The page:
ALMOST half a million pounds has been allocated to knock down a footbridge and the former open market in Burnley.

Plans were unveiled last year to remove the bridge over Curzon Street as well as knock down the nearby former cinema block.

Now council bosses are to allocate £477,480 for the work as part of a £3 million spend on buildings and equipment.

The work is being carried out as part of the regeneration of the town centre and to enable them to move forward with developing the area for retail and leisure use.

A spokesman for Burnley Council said: "Details of this scheme were announced initially last year.

"The work will include the removal of the pedestrian bridge over Curzon Street, the demolition of the redundant former cinema block, the open market, and the service ramp over Bankfield.

"We see the development of the town centre into a sub-regional centre as a key part of our long term vision for Burnley.

"That is why we are currently working with Lancashire County Council to improve the town centre and why we are looking forward to the arrival of Primark, both of which will help attract more visitors to Burnley and boost the local economy."

Cllr Mark Townsend, leader of Burnley Council, said: "We are expecting the work to be done this year which is why we have allocated the money in the capital programme.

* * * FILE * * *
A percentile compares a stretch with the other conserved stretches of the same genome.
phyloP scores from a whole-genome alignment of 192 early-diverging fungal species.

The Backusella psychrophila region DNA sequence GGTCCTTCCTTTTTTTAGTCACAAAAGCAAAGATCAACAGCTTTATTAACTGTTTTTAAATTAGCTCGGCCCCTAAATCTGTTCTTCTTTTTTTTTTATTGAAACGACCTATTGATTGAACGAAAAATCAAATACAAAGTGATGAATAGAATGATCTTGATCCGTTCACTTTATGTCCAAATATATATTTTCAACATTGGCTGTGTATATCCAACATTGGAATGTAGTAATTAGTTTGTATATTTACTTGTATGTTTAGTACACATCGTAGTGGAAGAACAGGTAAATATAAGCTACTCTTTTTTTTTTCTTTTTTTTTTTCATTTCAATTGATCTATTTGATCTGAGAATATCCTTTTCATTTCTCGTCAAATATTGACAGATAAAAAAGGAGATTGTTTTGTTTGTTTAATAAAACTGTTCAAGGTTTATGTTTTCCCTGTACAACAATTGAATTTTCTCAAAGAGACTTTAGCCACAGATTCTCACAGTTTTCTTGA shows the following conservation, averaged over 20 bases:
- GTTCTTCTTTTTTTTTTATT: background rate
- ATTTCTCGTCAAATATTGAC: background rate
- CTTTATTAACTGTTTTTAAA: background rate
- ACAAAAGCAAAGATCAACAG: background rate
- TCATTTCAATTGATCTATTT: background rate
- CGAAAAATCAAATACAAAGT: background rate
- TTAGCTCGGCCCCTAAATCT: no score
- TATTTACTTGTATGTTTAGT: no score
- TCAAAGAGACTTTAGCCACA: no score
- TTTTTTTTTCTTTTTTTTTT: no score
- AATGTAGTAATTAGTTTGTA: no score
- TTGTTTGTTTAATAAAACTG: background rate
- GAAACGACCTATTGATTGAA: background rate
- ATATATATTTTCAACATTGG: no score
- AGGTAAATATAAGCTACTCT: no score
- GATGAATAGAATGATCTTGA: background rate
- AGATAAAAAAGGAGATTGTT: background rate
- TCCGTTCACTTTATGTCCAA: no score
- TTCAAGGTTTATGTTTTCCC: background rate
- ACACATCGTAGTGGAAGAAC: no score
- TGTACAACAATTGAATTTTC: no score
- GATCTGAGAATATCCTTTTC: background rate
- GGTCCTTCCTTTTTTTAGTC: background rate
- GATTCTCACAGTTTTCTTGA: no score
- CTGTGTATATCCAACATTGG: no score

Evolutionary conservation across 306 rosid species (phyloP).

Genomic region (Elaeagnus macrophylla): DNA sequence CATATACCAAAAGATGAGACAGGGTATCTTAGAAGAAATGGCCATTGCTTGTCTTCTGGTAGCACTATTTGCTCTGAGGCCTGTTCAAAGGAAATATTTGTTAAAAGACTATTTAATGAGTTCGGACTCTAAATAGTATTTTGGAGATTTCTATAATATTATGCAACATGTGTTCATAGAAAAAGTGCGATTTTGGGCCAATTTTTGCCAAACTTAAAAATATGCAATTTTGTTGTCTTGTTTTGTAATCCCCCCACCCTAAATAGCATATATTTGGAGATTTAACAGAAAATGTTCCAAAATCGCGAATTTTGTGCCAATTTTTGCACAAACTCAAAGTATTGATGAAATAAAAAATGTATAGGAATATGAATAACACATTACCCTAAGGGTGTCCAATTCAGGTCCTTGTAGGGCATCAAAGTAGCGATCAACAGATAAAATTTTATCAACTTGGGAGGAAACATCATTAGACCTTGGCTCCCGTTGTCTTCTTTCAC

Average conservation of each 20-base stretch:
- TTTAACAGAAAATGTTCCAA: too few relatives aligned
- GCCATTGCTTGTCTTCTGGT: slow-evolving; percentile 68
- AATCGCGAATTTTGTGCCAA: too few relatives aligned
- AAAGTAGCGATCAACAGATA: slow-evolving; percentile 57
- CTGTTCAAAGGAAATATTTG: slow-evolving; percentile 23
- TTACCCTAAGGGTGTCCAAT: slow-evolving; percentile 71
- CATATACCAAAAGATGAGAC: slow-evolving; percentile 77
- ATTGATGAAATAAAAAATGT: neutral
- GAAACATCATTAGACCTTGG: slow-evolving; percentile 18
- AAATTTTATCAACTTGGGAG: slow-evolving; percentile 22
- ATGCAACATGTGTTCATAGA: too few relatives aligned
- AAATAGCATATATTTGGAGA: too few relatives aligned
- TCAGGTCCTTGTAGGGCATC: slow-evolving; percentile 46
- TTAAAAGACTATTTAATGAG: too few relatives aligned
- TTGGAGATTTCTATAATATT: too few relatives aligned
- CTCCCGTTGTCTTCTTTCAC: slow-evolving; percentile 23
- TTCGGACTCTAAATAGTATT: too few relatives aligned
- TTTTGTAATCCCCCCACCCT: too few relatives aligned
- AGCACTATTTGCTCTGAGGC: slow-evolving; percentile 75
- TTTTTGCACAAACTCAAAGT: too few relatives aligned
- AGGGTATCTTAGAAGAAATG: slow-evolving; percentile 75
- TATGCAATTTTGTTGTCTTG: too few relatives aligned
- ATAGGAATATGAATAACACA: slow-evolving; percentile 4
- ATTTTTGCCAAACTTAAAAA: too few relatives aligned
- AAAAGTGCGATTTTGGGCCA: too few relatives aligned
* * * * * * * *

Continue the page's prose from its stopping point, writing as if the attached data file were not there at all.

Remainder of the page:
"There's no specific timescale but we see this as part of the overall investment we are making in the town centre.

"We are hoping this will make it more attractive to retailers in the future."

Plans to pull down the open market were met with controversy when they were first announced last year.

The funding allocation comes as market traders from the indoor market in Curzon Street launched a monthly outdoor market in a bid to boost trade.

Cllr Townsend said that is not a replacement for the former open market but is aimed at promoting the indoor one.

Cllr Charlie Briggs, of the Liberal Democrats, said he didn't think the footbridge should be knocked down.

"We need something between the car park and the Market Hall," he said.

"I think we should be looking at whether it is possible to keep that.

"I am a big believer in open markets but where it is is dangerous because the cinema roof is caving in.

"It has to go but hopefully in years to come we will have a thriving open market elsewhere."